Monday, December 24, 2007

Consumer Advocates Suggest Giving Cash, Not Gift Cards

I can still remember how puzzled I was when I received my first Gift Certificate. I nodded and smiled at the explanation I was offered, but somehow I couldn't quite accept the notion that this paper in my hand was "just as good as money", with the obvious exception that it could only be spent in one place.

When I was a teenager, aunts and uncles would say "We didn't know what to get you, so we bought you a gift certificate so you could choose for yourself!"

I'd hold my tongue rather than asking the obvious question: "If you knew you didn't know what I wanted, then what made you think you knew where I would want to get it?"

"It's just as good as money," they would say, and I would somehow restrain myself from adding, "But it lacks the thing that makes money useful!"

And even though I could see as a young child that gift certificates were stupid, their attraction has grown ever stronger, and now you can buy an electronically encoded Gift Card from almost anywhere.

But why would you?

In Canada, a major media report is actually informing its readers that cash makes a better gift than a gift card.

Can you imagine!
The Consumers' Association of Canada is recommending that shoppers give cash instead of buying gift cards, which often go unused or come with many restrictions for their recipients.

"We recommend you forget about it completely and use cash," CAC spokesman Bruce Cran said.

One recent study in the United States reaffirmed other reports that consumers are losing out to retailers, estimating that 25 per cent of all gift cards go unused. Best Buy Co., for example, reported a profit of $43 million US from unused cards last year. Limited Brands Inc. recorded $30 million US in 2005 revenue because of unredeemed cards.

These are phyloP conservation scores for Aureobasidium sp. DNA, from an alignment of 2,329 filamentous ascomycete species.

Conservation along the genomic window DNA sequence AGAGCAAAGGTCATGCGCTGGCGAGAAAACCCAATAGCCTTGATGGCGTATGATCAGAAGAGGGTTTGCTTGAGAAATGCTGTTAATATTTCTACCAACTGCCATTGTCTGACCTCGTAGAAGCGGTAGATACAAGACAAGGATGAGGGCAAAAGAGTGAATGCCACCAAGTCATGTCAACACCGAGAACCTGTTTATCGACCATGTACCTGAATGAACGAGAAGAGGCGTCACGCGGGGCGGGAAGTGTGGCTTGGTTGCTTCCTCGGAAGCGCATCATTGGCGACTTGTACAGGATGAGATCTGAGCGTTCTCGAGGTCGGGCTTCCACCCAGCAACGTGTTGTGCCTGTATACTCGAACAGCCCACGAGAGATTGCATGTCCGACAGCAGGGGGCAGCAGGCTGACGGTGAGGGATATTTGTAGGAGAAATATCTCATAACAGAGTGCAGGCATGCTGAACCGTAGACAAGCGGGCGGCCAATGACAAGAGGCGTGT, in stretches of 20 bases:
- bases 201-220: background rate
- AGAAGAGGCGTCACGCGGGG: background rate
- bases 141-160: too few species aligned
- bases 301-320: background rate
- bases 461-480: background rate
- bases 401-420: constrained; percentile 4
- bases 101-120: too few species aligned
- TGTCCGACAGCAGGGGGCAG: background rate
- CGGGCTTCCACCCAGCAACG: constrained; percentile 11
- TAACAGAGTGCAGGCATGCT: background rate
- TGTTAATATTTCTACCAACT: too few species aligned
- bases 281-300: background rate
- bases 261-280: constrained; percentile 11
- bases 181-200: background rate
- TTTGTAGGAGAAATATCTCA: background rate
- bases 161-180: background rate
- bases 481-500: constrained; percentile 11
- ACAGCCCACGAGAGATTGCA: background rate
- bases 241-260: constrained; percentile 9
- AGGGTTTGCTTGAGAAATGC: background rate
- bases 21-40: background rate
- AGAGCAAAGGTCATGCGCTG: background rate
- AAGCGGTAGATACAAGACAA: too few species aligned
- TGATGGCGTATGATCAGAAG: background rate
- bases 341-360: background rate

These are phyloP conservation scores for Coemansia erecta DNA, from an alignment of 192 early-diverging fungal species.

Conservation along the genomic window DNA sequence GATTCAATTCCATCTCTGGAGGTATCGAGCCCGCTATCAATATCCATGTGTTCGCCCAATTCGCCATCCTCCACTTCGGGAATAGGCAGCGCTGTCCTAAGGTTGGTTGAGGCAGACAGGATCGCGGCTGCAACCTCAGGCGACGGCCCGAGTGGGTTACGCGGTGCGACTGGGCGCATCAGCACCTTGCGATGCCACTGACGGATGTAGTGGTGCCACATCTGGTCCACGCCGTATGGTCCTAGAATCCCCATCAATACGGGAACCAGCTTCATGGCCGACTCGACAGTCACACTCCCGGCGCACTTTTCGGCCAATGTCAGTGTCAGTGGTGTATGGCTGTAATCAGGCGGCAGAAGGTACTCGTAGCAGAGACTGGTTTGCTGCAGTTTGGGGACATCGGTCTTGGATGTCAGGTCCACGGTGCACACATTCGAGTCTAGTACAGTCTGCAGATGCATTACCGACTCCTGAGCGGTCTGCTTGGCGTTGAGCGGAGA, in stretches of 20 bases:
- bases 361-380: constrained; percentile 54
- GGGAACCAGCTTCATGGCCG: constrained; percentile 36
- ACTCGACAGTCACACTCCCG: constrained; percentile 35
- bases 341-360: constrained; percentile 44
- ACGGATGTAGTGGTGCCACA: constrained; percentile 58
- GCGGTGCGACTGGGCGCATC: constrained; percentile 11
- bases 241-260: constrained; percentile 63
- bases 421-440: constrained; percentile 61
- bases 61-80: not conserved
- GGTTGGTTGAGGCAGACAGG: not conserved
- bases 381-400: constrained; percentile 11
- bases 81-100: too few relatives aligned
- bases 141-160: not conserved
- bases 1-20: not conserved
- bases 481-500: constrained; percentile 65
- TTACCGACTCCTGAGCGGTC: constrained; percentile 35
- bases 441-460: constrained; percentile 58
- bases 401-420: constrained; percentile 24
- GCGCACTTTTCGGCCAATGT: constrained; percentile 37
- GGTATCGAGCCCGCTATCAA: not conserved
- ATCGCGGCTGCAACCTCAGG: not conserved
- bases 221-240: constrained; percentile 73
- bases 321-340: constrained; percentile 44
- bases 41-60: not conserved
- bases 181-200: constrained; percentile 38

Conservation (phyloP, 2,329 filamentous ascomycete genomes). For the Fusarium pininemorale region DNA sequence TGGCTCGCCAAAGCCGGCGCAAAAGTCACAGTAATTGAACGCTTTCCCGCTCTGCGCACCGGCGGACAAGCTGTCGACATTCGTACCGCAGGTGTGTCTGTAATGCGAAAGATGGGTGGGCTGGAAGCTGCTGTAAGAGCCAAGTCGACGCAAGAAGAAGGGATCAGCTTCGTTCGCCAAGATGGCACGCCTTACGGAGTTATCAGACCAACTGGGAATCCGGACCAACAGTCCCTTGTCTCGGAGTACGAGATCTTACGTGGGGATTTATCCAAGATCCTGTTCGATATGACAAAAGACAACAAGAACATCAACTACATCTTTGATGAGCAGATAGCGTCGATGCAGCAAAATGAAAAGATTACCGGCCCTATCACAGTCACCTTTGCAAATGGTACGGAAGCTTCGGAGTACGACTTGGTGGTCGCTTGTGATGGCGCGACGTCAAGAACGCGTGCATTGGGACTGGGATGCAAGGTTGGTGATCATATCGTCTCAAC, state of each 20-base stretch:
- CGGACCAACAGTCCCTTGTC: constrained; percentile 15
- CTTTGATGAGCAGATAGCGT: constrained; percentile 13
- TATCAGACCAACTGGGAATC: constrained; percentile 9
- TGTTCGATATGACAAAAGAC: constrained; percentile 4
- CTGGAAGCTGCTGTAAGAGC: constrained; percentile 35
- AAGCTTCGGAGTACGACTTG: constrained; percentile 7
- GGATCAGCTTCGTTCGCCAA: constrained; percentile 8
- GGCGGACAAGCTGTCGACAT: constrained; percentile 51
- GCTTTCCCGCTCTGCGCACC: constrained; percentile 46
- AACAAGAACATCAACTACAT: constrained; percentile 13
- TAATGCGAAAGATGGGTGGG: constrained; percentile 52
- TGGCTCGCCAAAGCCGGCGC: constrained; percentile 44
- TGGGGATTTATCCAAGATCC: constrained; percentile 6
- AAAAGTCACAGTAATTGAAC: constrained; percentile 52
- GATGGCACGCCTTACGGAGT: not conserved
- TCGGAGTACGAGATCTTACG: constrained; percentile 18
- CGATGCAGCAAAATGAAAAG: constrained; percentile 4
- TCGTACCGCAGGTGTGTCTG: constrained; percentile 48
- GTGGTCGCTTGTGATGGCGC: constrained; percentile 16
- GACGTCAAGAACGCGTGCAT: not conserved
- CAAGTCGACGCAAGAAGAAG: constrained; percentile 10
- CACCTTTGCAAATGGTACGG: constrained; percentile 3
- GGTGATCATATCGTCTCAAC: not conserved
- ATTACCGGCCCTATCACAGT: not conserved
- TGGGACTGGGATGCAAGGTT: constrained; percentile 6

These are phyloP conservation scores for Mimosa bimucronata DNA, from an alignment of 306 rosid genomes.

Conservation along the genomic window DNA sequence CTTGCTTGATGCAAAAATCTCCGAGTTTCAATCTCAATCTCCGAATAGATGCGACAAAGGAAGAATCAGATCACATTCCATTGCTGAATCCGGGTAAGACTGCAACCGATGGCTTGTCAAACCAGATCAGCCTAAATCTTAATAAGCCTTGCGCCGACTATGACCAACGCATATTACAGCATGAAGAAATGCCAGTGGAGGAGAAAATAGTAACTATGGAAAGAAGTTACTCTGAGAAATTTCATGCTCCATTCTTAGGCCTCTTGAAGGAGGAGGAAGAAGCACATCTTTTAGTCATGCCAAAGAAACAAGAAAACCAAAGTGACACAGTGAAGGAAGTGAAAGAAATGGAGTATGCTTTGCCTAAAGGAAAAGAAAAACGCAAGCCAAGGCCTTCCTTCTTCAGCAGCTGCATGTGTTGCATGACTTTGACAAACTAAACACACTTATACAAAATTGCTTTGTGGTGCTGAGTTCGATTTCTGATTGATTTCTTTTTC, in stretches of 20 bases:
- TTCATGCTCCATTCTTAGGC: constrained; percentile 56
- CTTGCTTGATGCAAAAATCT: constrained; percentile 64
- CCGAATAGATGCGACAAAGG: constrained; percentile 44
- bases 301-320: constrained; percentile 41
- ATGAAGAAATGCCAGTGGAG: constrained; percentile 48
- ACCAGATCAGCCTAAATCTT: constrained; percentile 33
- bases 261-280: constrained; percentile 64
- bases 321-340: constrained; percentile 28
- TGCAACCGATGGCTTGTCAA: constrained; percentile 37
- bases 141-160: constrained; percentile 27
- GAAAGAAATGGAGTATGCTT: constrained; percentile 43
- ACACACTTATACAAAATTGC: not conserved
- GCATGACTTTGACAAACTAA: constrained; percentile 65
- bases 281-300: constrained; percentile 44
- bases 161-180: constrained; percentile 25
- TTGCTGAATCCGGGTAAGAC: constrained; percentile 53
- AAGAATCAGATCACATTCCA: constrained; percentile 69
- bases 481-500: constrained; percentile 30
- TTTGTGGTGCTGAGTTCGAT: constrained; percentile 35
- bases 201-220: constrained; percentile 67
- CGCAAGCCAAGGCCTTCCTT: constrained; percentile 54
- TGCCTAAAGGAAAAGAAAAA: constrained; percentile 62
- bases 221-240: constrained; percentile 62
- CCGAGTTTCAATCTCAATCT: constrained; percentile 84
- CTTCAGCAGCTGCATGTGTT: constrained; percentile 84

Why give big retailers all that free money?

Bruce Cran was right: Forget about it completely! Don't make an unnecessary trip to an unnecessary store to buy an unnecessary gift care that would put unnecessary restrictions on your intended recipient!

Don't think, "We didn't know what you wanted but we knew where you'd buy it".

Think, "We wanted you to be able to choose where to spend this!"
Canadians spent $1.8 billion on gift cards in 2006, and the amount is forecast to exceed $3 billion this year.
What's wrong in Canada? Are their brains all frozen?
The consumers' association has received numerous complaints about gift cards, which often have unexpected expiry dates, restrictions on cash-back services and administrative fees, Cran said.
Unexpected expiry dates? Restrictions? Administrative fees? Beautiful! This is all much more complicated -- and apparently much more lucrative -- than the old-fashioned gift certificate scam which I found so appalling as a kid.

So smarten up out there, will ya?

Thanks to those who do, and a very Merry Christmas to all my friends and readers -- indeed to all sentient beings!

... and to all your friends and relatives, too, of course!